Is this a very male question? Maybe, but I was struck by the claims from the National Grid that their new car park green wall is the largest in Europe! Is our very own Madeira Drive green wall bigger and better?
National Grid car park, Warwick
The National Grid boasts “a living wall of 1027 sq.m, making this Europe’s largest. The Living wall is home to over 97,000 plants of over 20 different species“. Undoubtedly impressive stuff.
Madeira Drive’s green wall by comparison – planted by the Victorians along the East Cliff in c1880 – was approximately 20 metres high and 1.2 kilometres long when at its very best in the 1980s. 24,000 m2 in extent.
Now, substantially diminished with gaps where plants have died and not been replaced, the wall is – and I’m guessing here – very approximately a quarter of its former extent. Still 6000 m2 though!
Building Green and the Ecology Consultancy surveys have found 100 species of plant on the wall.
So sorry, National Grid – it appears our green wall is bigger than yours after all!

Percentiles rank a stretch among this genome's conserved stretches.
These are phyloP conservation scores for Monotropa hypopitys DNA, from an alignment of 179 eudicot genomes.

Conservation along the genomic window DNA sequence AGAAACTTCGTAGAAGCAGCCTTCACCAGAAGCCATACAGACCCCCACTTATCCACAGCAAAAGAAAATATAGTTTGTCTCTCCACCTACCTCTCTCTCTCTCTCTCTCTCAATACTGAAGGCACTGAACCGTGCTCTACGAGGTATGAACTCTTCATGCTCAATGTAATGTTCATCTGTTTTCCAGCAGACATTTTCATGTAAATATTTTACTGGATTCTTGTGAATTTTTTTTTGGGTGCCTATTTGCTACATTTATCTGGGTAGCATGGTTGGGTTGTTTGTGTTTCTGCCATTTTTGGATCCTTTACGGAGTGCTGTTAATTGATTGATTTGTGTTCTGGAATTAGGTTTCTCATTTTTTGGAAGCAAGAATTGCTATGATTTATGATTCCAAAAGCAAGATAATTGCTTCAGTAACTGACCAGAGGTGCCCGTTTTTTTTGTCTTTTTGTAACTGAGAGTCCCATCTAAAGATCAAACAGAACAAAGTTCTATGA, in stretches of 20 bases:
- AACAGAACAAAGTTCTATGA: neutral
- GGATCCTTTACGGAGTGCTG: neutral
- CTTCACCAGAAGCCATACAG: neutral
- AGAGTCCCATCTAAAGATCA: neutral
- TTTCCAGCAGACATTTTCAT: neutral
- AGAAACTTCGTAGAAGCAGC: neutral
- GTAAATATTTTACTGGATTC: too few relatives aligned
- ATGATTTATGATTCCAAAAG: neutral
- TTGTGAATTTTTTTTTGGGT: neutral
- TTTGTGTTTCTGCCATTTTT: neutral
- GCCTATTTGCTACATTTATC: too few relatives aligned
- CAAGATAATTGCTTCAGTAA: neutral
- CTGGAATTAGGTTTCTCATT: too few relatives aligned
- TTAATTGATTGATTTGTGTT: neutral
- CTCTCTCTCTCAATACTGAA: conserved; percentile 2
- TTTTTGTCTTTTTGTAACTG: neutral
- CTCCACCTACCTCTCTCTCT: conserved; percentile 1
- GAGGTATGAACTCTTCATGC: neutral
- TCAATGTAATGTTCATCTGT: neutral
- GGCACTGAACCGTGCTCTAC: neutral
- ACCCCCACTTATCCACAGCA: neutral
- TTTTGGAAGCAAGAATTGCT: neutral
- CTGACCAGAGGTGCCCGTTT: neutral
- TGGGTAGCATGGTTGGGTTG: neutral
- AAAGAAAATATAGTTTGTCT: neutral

Maybe we need to amend the flyer now to say ‘The oldest and longest green wall in Europe!’.
Lopping and chopping…Portslade Green Gym in action
Happy Green Gymers after a hard morning’s work at Madeira Drive green wall
Madeira Drive green wall and Duke’s Mound from the air, 1935
Happy green roofers – with Building Green and Organic Roofs
Building Green and Organic Roofs hosted another crew of enthusiastic eco warriors in May, on the green roof training course we run with Brighton Permaculture Trust.
We had talks, project consultancy, green roofed bird house building, and tours of Madeira Drive historic green wall, Crew Club wildflower green roof and Level Cafe green roof in the centre of town.
Here are some pictures – they speak for themselves!
We are planning something even bigger and better next time, so watch this space.
Talks at Organic Roofs HQ
Making bird houses with green roofs, to understand hands on the components of green roofing
Completed bird houses and proud people!
Learning about green roofs in the flesh – the good and the less good
Learning about green walls – Madeira Drive’s historic green wall